September 25, 2021
Hosted by grunt gallery
What was it like to travel along the Mackenzie River a thousand years ago? Two hundred years ago? Or one hundred years ago?
For World Rivers Day, artists from Canada’s north were asked to consider this question. Their new works will be unveiled at grunt gallery on Saturday September 25th at 1:30pm PDT via Zoom.
Sculptor John Sabourin created a work based on the ancient story of the giant Yamoria, who carved out waterfalls along the Mackenzie. Performance artist Jeneen Frei Njootli was inspired by the oral history, “The First Axe,” which describes an encounter between the Dene and a white trader around 1800. Curator Sharon Snowshoe will present Chief Jim Koe’s story of the signing of Treaty 11, one hundred years ago. Finally, filmmakers Peter Mather and Arlyn Charlie will give a sneak peek of wildlife they encountered this summer while canoeing down the Peel River to the Arctic Ocean.
Join us for this unique celebration of the river known as the Dehcho, the “Big River”.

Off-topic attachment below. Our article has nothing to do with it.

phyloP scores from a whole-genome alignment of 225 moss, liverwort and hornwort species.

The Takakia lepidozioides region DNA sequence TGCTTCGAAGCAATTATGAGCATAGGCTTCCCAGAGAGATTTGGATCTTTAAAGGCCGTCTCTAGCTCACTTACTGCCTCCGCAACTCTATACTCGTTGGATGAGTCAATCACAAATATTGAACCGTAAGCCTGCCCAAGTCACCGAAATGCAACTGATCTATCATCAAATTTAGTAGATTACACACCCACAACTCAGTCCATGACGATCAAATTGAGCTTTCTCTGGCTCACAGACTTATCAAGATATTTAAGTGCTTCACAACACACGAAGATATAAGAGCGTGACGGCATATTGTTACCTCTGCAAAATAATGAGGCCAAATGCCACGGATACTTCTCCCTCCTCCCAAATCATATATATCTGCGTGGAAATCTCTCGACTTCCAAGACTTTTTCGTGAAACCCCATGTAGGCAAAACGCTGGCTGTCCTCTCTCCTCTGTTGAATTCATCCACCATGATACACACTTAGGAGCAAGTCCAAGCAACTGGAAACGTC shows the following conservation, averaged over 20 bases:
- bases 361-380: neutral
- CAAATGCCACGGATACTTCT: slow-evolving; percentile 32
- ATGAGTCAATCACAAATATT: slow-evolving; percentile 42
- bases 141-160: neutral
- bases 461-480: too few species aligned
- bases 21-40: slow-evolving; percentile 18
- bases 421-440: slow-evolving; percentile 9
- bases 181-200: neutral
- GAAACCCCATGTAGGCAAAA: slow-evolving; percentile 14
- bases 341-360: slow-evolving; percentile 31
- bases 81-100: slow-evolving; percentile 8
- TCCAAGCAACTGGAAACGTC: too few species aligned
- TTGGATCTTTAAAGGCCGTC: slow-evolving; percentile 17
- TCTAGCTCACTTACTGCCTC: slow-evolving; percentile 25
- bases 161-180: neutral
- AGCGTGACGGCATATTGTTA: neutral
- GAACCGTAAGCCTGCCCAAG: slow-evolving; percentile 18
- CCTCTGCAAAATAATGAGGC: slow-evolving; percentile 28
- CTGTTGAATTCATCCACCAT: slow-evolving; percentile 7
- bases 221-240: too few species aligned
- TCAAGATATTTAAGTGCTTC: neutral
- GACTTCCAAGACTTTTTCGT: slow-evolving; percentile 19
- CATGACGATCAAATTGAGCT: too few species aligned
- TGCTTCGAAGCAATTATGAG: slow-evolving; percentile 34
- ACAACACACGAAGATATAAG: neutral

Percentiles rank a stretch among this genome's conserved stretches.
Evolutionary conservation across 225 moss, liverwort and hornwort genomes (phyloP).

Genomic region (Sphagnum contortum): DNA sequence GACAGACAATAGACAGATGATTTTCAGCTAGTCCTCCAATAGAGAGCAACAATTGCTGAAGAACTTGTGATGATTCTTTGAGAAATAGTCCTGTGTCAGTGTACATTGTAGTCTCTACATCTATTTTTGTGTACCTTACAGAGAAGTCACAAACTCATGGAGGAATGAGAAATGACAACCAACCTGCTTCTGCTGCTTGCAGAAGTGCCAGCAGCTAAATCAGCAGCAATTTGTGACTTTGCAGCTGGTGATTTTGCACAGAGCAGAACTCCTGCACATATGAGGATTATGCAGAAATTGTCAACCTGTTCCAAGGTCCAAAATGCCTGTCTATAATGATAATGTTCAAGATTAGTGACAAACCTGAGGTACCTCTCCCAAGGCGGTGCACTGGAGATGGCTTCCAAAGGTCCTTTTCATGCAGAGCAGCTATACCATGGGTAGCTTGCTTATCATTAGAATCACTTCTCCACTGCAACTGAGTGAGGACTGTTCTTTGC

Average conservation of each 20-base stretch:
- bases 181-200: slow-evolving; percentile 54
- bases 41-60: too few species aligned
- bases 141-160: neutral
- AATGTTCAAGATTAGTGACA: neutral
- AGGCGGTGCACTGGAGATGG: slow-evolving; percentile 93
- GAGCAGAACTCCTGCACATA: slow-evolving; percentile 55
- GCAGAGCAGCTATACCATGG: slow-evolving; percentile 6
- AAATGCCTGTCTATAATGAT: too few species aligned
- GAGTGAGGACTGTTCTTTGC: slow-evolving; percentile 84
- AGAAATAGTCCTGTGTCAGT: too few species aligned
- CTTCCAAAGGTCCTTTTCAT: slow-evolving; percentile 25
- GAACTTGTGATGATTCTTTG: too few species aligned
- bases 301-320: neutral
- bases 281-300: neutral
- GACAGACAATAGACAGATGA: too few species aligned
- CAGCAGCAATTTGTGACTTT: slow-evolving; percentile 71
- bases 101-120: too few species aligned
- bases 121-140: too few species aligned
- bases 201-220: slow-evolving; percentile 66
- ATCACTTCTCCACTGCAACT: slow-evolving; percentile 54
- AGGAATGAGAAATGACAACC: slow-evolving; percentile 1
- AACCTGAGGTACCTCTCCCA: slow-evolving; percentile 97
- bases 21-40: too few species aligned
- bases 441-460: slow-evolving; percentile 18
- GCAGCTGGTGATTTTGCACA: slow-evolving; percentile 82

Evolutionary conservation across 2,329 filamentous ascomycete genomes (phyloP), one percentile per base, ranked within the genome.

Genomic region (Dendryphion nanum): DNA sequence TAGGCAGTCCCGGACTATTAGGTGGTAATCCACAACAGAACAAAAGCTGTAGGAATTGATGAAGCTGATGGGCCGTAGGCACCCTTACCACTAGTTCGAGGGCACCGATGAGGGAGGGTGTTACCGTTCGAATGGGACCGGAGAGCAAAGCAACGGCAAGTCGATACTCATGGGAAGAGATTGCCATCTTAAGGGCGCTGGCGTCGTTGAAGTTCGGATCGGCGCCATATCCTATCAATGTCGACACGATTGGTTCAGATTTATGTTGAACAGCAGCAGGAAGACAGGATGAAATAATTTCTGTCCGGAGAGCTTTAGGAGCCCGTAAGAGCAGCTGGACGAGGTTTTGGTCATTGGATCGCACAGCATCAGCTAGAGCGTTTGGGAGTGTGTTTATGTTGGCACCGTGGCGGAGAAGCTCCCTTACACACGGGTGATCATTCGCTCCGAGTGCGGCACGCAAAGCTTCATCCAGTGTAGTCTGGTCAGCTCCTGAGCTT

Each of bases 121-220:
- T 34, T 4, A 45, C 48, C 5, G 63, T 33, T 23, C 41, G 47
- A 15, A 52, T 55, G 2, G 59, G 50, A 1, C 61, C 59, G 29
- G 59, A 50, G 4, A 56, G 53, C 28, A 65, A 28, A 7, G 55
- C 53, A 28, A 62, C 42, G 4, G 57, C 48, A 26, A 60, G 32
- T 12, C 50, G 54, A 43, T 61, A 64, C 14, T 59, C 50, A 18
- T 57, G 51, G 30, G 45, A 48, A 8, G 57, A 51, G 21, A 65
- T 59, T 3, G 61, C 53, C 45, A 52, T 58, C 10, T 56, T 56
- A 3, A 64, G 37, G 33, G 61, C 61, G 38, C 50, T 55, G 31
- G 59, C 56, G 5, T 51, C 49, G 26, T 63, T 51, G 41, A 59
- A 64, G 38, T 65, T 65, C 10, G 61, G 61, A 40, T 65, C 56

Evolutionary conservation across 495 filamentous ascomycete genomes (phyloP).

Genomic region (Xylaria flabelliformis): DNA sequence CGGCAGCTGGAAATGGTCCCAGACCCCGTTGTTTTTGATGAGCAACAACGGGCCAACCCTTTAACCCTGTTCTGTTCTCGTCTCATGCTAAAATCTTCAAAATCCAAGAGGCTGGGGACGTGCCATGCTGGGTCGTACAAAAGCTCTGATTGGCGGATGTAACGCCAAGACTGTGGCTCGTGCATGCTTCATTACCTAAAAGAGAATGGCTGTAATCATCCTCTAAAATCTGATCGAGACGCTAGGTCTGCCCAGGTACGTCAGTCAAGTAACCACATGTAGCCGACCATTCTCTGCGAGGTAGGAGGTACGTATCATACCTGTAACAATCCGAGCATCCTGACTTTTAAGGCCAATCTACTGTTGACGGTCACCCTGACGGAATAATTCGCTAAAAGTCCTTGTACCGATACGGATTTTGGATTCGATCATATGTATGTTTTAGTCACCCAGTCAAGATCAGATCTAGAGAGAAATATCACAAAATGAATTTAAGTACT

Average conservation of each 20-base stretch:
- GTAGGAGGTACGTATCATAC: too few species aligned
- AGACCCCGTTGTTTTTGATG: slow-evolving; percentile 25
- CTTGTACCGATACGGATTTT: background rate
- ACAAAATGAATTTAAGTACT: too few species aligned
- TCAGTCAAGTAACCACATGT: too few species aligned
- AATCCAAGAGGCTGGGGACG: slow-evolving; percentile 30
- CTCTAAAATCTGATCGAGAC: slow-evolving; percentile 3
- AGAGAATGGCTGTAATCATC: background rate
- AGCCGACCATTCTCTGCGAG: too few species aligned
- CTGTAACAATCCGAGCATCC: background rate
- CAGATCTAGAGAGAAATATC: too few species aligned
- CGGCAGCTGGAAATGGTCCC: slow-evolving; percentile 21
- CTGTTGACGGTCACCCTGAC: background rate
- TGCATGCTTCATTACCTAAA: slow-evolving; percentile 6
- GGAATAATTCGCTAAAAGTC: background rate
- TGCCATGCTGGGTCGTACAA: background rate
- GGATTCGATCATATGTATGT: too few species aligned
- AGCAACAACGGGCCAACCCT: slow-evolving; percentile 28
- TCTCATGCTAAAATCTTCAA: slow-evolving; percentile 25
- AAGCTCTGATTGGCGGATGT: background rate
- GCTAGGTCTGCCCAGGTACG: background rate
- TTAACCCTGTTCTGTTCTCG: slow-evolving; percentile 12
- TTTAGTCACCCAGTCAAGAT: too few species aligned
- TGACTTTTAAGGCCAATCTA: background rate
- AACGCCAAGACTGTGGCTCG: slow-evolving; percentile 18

This event is hosted by Drew Ann Wake. Wake received her BA in Anthropology and an MA in Sociology from the University of British Columbia. She then went to work for the Canadian Broadcasting Corporation, attending the hearings of the Mackenzie Valley Pipeline Inquiry as it travelled to thirty Dene and Inuvialuit communities across the Northwest Territories. After a stint as a museum curator, she began developing educational games that have now been played by 25,000,000 students around the world.
ASL interpretation and auto-generated captions and transcription by otter.ai will be provided. We acknowledge that live translation means that some words may not be translated accurately to English and we welcome your feedback and questions in the comments during the presentation.